Split-Level Garden in Santa Barbara

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Split-Level Garden in Santa Barbara

October 16, 2001
02:52pm
Photo by: Jonelle Weaver

As you stroll along a prosaic gravel path in Sydney Baumgartner’s split-level garden, you spy a patch of grass through an opening in a solid green slab of hedge and think: garden-variety lawn. Then you step through the “doorway,” and a spectacular wide-angle vignette stops you in your tracks. What had looked like a postage stamp of turf suddenly unfolds to become an enormous oval carpet, punctuated by romantically gnarled apple trees and ringed by masses of plants.

Inch a little closer to these borders — sweet and traditional at a distance — and the combinations jump out and grab you by the eyeballs. Think tall, spiky cardoons paired with squat echeveria. Deep, red-black ‘Sea Jade’ phormium gives way to soft gray Plectranthus argentatus, which is counterbalanced by the acid chartreuse of Helichrysum petiolare ‘Limelight.’

And these are only a few of the surprises that Baumgartner, a landscape architect, has packed into her 100- by 150-foot Santa Barbara backyard. Everywhere, secret paths lead to hidden rooms. It all seems coolly elegant — until you stumble upon a ramshackle chicken pen tucked behind a screen of trimmed escallonia or catch a glimpse of a stone head planter that sprouts a stipa ponytail. “A good garden,” Baumgartner explains, “is a three-dimensional experience, not just a flat picture. There should always be far more to it than meets the eye.”

Ironically, no one was more shocked by this particular garden than Baumgartner herself. “When I moved here in 1986,” she recalls, “there was nothing but invasive Chinese juniper, a chain-link fence, and weeds.” Clearing the overgrowth revealed an amazing stone staircase, which, Baumgartner later discovered, had been installed by Ralph Stevens in the mid-1950s. Stevens, one of Santa Barbara’s master garden-makers, had designed countless local landscapes during the early 20th century (most famously the Lotusland estate). Now he is largely forgotten, his legacy of formal gardens overshadowed by the work of his rival Lockwood de Forest, whose more casual outdoor rooms and broader plant vocabulary resonate more strongly with today’s gardeners.

And here’s where the plot thickens: Baumgartner, now the unwitting owner of a Stevens garden, happens to be a devout de Forest disciple. Though she never met Lockwood himself (he died in 1949), she did become friends with Elizabeth de Forest, his horticulturist wife, in the ’60s; over the years, Baumgartner has adapted many of the couple’s ideas to suit her own vision. So, as she recast this garden, a bit of local landscape history repeated itself in her yard — and de Forest once again eclipsed Stevens.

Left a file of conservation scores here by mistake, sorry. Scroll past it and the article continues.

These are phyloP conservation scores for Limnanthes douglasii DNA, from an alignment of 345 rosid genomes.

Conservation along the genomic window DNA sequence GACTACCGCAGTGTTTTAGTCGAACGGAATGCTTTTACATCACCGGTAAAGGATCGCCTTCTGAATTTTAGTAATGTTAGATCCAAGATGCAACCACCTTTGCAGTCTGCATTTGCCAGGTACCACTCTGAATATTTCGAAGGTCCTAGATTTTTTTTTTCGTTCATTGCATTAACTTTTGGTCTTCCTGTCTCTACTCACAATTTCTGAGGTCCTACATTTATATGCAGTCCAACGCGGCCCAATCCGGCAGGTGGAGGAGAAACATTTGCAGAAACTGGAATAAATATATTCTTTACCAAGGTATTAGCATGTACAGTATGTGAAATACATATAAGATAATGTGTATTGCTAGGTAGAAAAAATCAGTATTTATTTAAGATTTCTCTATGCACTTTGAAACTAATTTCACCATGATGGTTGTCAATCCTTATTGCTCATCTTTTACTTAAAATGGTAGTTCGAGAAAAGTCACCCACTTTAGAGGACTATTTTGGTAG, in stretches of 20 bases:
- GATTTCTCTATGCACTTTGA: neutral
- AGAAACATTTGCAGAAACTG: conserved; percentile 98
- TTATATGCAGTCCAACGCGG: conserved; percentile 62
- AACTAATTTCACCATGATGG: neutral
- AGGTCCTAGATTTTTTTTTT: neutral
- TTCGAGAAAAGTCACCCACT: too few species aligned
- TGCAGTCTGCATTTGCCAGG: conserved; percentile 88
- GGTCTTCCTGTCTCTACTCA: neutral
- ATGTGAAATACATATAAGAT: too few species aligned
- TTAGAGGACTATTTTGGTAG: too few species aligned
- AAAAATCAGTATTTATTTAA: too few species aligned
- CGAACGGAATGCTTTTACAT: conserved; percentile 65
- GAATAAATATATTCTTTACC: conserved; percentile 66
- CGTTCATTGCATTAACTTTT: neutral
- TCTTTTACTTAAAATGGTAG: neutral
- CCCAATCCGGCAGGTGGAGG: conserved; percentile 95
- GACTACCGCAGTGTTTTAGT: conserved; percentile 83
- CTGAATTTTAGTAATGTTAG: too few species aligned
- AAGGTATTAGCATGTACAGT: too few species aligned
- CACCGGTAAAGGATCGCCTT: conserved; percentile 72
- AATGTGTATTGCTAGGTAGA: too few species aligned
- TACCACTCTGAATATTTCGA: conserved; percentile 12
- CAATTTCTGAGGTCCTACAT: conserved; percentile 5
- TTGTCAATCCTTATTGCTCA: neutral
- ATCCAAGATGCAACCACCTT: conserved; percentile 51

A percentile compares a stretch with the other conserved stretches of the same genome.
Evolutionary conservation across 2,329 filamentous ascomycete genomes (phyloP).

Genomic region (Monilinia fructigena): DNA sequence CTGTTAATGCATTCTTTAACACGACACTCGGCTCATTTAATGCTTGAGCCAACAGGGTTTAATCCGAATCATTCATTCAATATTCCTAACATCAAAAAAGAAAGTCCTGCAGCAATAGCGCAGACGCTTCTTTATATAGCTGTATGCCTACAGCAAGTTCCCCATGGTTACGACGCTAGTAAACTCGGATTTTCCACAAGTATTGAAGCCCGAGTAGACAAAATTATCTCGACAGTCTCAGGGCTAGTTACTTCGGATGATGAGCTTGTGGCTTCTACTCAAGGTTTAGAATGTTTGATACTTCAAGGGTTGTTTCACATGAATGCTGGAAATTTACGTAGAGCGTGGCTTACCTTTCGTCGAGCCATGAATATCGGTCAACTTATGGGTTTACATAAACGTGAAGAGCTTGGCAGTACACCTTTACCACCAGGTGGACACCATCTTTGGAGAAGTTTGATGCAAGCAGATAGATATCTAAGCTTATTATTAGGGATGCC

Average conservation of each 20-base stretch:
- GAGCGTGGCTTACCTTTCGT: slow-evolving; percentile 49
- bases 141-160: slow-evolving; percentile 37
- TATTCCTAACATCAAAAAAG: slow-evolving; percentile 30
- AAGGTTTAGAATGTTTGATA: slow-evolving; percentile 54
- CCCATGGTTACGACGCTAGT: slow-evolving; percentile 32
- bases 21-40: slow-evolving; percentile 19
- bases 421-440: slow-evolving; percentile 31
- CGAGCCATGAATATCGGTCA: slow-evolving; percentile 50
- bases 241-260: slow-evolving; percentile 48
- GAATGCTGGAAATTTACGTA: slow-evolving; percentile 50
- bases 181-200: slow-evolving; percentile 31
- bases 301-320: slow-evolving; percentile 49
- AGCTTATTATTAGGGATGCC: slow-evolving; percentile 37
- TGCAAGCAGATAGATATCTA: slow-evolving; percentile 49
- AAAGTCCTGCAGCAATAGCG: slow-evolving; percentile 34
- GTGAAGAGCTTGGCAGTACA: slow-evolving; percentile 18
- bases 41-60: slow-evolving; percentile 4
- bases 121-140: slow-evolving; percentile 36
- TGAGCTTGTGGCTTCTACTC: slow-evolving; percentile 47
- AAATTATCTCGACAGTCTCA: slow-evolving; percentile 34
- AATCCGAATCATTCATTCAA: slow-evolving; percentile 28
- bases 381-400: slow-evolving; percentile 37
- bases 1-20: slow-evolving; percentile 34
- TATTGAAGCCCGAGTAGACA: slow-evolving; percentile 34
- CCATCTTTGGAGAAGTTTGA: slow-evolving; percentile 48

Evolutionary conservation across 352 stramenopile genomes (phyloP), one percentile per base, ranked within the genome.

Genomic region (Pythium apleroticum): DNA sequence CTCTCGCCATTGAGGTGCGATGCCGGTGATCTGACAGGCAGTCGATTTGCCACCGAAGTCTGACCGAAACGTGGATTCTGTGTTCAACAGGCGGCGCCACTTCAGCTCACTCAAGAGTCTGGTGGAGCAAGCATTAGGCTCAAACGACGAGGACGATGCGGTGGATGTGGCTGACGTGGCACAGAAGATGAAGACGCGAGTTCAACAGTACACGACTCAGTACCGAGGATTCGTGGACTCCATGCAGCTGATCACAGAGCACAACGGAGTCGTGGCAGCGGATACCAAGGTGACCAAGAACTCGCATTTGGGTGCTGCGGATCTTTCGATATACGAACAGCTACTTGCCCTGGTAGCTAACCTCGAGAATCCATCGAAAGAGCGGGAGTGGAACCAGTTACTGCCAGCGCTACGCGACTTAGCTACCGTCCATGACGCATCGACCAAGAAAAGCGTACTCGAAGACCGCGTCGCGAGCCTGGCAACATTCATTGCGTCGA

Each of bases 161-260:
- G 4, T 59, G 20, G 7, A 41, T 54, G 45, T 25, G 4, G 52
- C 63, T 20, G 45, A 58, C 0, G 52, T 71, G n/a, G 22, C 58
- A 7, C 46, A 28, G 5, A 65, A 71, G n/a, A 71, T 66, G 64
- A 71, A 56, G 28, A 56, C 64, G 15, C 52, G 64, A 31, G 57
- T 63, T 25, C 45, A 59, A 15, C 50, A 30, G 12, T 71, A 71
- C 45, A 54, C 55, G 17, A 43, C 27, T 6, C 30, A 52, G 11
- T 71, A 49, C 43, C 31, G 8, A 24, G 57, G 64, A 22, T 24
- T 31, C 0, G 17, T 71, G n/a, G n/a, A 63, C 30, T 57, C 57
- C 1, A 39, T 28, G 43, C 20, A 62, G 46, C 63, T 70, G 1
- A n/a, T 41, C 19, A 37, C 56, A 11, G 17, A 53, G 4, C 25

Since nothing of the 1950s layout survived except the staircase and the walls that embrace it, Baumgartner felt free to shape the rest of her yard for the open-air lifestyle the de Forests espoused — which meant dividing it into rooms, each with a different purpose. “I did a plan in the first few months,” she says of the process, “then as I had time and resources, I’d carve out another section.”

Today the lower garden consists of a spacious patio, which Baumgartner uses for parties. Intimate meals are served upstairs, beneath a redwood arbor. And that big lawn is ideal for croquet and bocce. The working parts of the garden — a compost heap, lathe house, storage area, chicken pen, and vegetable and cutting beds — are hidden offstage left, behind huge hedges of Escallonia bifida, Luma apiculata, and Duranta stenostachya.

Inspired by de Forest’s belief in borrowed scenery, Baumgartner decided to clear the back of her property in hopes of exposing the Santa Ynez Mountains. But when the task was accomplished, she realized she’d uncovered the key to Stevens’ plan: a view of a bell tower that lines up with his staircase to form a central axis through the yard. “Those stairs led me to create a garden more formal than any I’ve had before,” she says, “but once I saw the tower, I understood why he laid it out this way.”

Oddly enough, she found the strict symmetry freeing. “If you’ve got strong structure in place,” she explains, “plantings can be more of a mix.” In addition to composing the striking combinations surrounding the main lawn, Baumgartner has lined a path with unusual South African plants, including sparaxis, ixia, and crocosmia — many of them grown from Elizabeth de Forest’s bulbs or cuttings.

“When I started out in the ’70s, nurseries carried only about 20 plants,” Baumgartner says. She’s helped change that by encouraging area growers to propagate specimens from her garden, including Escallonia bifida, Babiana stricta, and Lonicera confusa, a honeysuckle that was a gift from Elizabeth, who passed away in 1984. “These plants remind me of my old friend,” Baumgartner says, “and how we traded so many things back and forth.”

Which is not to say that Baumgartner’s garden is some static, slavish homage to the past. She never hesitates to make changes. When a neighbor’s barking dog interrupted meals under the arbor, for instance, she erected a stone wall. Recently, a collector friend gave her a pair of vintage columns, which she fashioned into the base of a new arch.

“This place is so personal,” Baumgartner says. “I’m applying what I learned from the de Forests, but I’m still learning new things. Often, I’ll wonder, What would they think of this plant? or Wouldn’t Stevens be delighted to see his plan so fleshed out? My garden is an ongoing dialogue with a whole history of voices.”